Have you ever stopped to consider whose works popularized romance novels? Do you know France is called the city of romance? Do you know the personality behind these events? Well, he is no other than Jean-Jacques Rousseau, a French philosopher, political thinker and writer. If you like to know more about this great thinker, then read on.
Jean-Jacques Rousseau was born on June 28, 1712 in Geneva, Switzerland. He lost his mother Suzanne Bernard few days after he was born. His father Isaac Rousseau was an unsuccessful watchmaker who abandoned him in 1722 (at the age of 10) to avoid imprisonment. As a result, his aunt and uncle raised him.
He became an engraver’s apprentice at the age of 13. Three years later, he ran away to work as a secretary and companion to the rich and charitable Madame Louise de Warens. This woman had an unfathomable influence on Jean-Jacques’ life, education and works. And she later became his lover.
In 1742, Rousseau moved to Paris; he survived as a political secretary, music teacher and music copyist there. A few years later, he won first prize in an essay competition. In 1761, Rousseau published his romantic novel, “Julie, ou la nouvelle Héloïse” (“Julie, or The New Heloise”) which became one of the best-selling fictional works of the century. The novel led to the development of Romanticism.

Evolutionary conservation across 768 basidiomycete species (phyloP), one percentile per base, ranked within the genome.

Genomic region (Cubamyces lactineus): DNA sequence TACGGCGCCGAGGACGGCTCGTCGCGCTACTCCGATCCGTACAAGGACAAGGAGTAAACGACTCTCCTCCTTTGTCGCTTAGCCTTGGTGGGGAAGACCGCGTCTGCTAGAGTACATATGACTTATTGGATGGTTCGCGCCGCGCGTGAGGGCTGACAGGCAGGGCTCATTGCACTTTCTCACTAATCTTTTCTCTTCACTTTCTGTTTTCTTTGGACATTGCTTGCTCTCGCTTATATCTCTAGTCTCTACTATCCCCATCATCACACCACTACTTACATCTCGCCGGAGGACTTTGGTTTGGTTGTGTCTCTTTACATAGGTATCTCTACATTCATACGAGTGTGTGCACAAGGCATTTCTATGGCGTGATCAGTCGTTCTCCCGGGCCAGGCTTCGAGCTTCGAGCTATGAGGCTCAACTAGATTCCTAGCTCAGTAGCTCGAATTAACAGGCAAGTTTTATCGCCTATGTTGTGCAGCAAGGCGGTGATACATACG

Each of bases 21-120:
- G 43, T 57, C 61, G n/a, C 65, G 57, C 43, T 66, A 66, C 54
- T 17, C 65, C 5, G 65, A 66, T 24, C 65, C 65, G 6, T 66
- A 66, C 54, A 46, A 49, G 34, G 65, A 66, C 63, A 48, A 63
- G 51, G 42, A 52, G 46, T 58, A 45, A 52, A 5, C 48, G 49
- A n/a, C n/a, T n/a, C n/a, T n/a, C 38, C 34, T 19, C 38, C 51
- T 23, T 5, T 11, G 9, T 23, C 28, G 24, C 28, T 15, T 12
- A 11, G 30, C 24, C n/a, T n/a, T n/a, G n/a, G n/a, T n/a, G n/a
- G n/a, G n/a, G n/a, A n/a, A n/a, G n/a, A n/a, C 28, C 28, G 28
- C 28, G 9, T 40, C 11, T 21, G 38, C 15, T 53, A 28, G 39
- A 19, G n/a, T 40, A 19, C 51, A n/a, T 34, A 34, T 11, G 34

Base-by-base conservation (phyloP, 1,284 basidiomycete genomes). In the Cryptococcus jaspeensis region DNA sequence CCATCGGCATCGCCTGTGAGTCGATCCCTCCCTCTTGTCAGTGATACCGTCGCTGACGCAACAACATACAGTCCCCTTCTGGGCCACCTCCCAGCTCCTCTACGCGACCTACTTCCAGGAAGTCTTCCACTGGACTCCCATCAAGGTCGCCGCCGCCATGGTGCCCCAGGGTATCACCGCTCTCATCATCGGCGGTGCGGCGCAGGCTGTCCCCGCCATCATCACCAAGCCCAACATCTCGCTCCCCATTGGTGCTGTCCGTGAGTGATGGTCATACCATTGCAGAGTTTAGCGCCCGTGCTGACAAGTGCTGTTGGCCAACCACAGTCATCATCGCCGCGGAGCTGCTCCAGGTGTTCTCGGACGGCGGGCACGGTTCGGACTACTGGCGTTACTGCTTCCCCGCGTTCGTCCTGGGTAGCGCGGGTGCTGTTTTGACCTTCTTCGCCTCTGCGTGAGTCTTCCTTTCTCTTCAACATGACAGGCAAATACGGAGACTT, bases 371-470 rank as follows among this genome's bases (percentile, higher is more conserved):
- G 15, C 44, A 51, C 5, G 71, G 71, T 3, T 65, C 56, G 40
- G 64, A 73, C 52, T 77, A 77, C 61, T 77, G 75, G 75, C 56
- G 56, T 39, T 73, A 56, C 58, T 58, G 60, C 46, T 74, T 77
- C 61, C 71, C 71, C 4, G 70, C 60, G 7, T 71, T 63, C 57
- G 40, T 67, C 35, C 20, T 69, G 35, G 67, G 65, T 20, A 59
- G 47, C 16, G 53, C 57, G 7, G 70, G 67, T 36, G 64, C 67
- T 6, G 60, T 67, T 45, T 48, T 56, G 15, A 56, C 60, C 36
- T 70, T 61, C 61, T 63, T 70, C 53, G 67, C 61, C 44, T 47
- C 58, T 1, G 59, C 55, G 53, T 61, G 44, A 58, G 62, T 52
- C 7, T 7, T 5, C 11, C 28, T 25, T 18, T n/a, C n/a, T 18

He spent his last years out of public glare but never stopped writing. On the July 2, 1778, Rousseau died of hemorrhage.
Rousseau’s ideologies include the following:
- Political philosophy: Rousseau is of the opinion that a state must be legitimate and that it must be guided by the “general will” of its members.
- Language: He favors language as a better means of communication instead of gestures. This is because unlike gesture, language permits the communication of passions.
- Education: Rousseau believed that a child could learn what is right or wrong by experiencing the consequences of his or her action instead of being subjected to physical punishment.
- Religion: He asserted that true followers of Jesus would not make good citizens. He also repudiated the doctrine of original sin.
Great achievements of Rousseau include the following:
- French revolution: Rousseau’s idea of General Will was what Robespierre and Saint-Just leveraged during the Reign of Terror.
- The American effect: Rousseau wields an enormous influence on the American founder, Thomas Jefferson. The Rousseau’s idea of “general will” was parallel to the US Constitution Framers’ concept of the “general welfare.”
- Education: His theory of education led to a more permissive and psychologically oriented method of child care.
- Literature: His novel resulted in the development of romanticism in the 19th
- “Man was born free and everywhere he is in chains.”
Jean-Jacques Rousseau’s legacy lives on either in politics, education, music, philosophy or literature, the man left an indelible mark for us to see.
Photo Credit: Biography